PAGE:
Due to the harvest delays, the month of October was bullish for corn values as corn closed 22 cents higher.
Harvest is just beginning in the majority of the Corn Belt as extremely wet conditions have kept corn combines in the sheds. There is a huge crop of corn sitting out in fields, but the market is becoming concerned about disease and quality issues.
Select producers have repeatedly expressed concerns that due to the wet corn and extremely wet fields, they plan on leaving the corn unharvested through the winter month and will risk potential yield losses to gain natural dry down of corn. The market will have a unique job this fall and winter.
Much of the crop will get harvested this fall, but it promises to be labor intensive. How quickly will producers sell their crop after it is harvested remains to be seen, but the market will likely have to pry it out of farmers hands with stronger basis levels throughout the winter.
There is a huge demand base for corn, which is currently estimated at 13.03 billion bushels. It’s the largest on record. With the huge demand base and corn either unharvested or in farm storage, the corn market will need to bid for acres this spring to rebuild the ending stocks at a more comfortable level.
In November, weakness in prices will be used as a buying opportunity for end users.
Due to harvest delays, the month of October was bullish for soybean values as soybeans closed 48 cents higher. Harvest is underway in the majority of the soybean belt, but extremely wet conditions have kept combines in the sheds. There is a record crop of soybeans sitting out in the fields, but the market is becoming concerned about disease and quality issues. Good-to-excellent yields have been recorded this year, however final yields could still come in below expectations if adverse weather inhibits harvesting even further.
Demand for U.S. soybeans is forecast to be a record. The huge demand base for soybeans, estimated at
3.169 bb, comes in the form of strong export demand and increased consumption of oil for soy biodiesel usage.
Ending stocks are forecast to remain very tight at 230 million bushels. This is only 25 mb larger than last year at this time, despite a record large soybean production.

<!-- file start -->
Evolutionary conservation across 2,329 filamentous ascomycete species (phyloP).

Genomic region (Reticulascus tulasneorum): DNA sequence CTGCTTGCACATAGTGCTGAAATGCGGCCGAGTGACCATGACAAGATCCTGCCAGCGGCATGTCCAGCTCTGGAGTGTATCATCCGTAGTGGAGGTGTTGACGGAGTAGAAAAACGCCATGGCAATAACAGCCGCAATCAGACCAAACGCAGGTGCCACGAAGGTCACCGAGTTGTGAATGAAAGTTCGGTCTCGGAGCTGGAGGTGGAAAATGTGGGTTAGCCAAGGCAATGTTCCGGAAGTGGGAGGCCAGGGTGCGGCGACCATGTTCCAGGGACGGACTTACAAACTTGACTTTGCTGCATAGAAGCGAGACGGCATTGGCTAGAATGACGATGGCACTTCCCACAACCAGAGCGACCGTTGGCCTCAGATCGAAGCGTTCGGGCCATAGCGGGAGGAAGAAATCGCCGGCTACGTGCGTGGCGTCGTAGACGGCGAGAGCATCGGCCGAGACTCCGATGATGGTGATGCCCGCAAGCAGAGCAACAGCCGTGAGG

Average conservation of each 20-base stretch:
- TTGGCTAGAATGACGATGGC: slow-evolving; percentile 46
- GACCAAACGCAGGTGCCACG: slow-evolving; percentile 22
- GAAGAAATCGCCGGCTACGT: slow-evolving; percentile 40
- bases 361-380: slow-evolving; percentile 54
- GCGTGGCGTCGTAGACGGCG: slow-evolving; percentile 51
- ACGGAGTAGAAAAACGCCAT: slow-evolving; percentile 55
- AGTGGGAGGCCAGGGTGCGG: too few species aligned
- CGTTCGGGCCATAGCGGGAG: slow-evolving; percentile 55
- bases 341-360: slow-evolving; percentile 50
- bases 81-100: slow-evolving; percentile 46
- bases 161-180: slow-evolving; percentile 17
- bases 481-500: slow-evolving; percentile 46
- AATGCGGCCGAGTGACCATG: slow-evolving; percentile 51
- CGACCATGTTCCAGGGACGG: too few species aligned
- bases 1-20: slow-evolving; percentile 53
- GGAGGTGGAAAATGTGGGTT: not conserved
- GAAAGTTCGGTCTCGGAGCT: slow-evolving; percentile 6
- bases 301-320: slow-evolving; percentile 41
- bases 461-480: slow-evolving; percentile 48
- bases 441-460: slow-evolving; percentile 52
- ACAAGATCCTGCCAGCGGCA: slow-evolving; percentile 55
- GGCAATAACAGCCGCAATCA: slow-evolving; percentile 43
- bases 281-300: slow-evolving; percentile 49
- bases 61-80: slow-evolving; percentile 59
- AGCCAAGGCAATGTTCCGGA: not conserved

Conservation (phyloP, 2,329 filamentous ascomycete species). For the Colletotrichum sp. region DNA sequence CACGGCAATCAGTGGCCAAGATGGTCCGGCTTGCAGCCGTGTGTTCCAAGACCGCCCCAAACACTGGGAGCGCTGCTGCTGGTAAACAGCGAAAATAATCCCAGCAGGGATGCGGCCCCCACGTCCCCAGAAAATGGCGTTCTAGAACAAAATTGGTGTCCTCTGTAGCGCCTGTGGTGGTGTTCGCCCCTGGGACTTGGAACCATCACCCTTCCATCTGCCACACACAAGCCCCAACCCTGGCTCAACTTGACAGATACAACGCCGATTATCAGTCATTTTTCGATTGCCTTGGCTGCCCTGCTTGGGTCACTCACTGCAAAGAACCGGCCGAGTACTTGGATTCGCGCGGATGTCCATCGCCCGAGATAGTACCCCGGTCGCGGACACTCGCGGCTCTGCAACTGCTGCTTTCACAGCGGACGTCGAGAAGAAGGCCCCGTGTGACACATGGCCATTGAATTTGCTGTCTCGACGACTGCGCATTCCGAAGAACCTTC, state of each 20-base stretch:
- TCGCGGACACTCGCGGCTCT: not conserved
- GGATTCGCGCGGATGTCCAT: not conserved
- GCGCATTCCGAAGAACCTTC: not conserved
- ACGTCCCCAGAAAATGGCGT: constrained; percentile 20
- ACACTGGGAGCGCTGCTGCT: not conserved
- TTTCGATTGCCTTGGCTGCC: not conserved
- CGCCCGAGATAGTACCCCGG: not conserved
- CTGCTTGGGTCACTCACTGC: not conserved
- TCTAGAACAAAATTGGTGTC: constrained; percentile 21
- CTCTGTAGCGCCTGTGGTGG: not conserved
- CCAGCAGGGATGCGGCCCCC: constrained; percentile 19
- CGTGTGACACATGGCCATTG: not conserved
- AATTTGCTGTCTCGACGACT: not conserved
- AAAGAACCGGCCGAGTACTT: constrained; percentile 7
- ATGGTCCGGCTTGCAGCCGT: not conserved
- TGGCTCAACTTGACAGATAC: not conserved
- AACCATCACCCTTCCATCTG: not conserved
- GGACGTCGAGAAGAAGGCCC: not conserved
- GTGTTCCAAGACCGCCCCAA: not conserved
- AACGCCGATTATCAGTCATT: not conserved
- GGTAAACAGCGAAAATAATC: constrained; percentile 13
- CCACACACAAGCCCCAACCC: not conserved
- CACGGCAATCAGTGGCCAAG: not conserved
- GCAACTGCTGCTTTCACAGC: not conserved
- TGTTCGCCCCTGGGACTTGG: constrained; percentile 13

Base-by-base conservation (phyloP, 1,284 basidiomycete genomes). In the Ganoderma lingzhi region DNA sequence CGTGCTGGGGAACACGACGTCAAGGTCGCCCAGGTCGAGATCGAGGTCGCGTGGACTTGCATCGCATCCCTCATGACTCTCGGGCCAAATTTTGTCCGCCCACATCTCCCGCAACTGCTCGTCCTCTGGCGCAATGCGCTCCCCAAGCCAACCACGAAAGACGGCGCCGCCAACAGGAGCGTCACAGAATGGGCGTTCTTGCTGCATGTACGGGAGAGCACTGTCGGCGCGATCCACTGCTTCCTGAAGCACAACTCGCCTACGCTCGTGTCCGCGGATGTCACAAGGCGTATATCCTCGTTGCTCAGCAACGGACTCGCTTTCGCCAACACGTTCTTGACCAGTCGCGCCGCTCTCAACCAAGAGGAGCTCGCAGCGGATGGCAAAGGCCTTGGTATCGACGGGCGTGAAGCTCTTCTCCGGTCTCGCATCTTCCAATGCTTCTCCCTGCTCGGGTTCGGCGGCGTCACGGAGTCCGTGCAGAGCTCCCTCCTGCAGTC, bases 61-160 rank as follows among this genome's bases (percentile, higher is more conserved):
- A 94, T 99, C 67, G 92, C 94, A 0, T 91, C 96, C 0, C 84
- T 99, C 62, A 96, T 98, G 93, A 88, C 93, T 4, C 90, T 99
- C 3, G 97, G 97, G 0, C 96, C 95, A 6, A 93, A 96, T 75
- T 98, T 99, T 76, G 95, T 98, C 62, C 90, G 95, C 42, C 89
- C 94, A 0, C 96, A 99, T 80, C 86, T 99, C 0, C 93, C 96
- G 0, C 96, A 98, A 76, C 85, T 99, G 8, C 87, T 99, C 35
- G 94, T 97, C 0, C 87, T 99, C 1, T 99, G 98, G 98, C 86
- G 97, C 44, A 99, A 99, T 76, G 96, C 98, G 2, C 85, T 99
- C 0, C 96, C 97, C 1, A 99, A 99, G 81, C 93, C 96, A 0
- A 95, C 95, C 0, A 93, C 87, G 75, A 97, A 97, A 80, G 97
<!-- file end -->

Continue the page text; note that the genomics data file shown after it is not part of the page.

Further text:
Demand is outpacing last year’s record export pace, indicating this year’s export profile is front-end loaded. The market will be anticipating a record soybean crop in South America and updates on this year’s production from South America will be a major driving force for prices throughout the winter. Weather during the South American growing season will be closely watched. Like corn, soybeans should bid up for acres this spring.
Led by corn and soybean harvest delays, along with slow winter wheat seedings, Chicago wheat managed to close 36 3/4 cents higher in the month of October. While harvest and subsequent planting delays are a positive driving force for prices, the main fundamental driving force for wheat prices will continue to be the growing supply of world wheat stocks. World wheat stocks have risen to 186 million metric tons from 166 mmts only two years ago.
Foreign countries continue to be strong buyers of wheat as wheat is consumed for food. However, U.S. wheat now has to compete with other countries to export its supplies. U.S. wheat exports are forecasted to be 115 mb below last year due to the increased foreign demand.
While the winter wheat seedings in the Plains States are slow, the good-to-excellent ratings are over 65 percent on the crop that has been seeded. Ample moisture across these states has given the winter wheat crop a great start to the growing season.
The fundamental outlook is for lower prices during November, unless the U.S. dollar plunges to new lows, which will force speculative buyers to the market.
Corn closed the week $.31 3/4 lower. A combination of a rally in the U.S. dollar and improved weather forecasts, pressured corn last week. The U.S. dollar reached new lows, but managed to recover to close above the downtrend line. Since the majority of the trade is long commodities and short the dollar, the higher dollar pressured commodities.
The U.S. corn harvest remains dreadfully slow. The USDA estimated U.S. corn harvest is now 20 percent complete versus 17 percent last week, 37 percent last year and 58 percent average. The states of Iowa (12 percent) Illinois (14 percent), Minnesota (6 percent), Indiana (21 percent) and Nebraska (15 percent) are the largest corn producing states and are all well behind the normal pace.
With so little corn harvested, the trade has to believe that if farmers can harvest this crop, significant harvest pressure will eventually hit the market.
Soybeans closed the week $.28 lower. A combination of a rally in the U.S. dollar and improved weather forecasts, pressured corn last week. The U.S. dollar reached new lows, but managed to recover to close above the downtrend line.
Since the majority of the trade is long commodities and short the dollar, the higher dollar pressured commodities. While soybean harvest has picked up, it still remains very slow compared to the average.
The USDA reported U.S. soybean harvest is now 44 percent complete versus 30 percent last week, 75 percent last year and 80 percent average.
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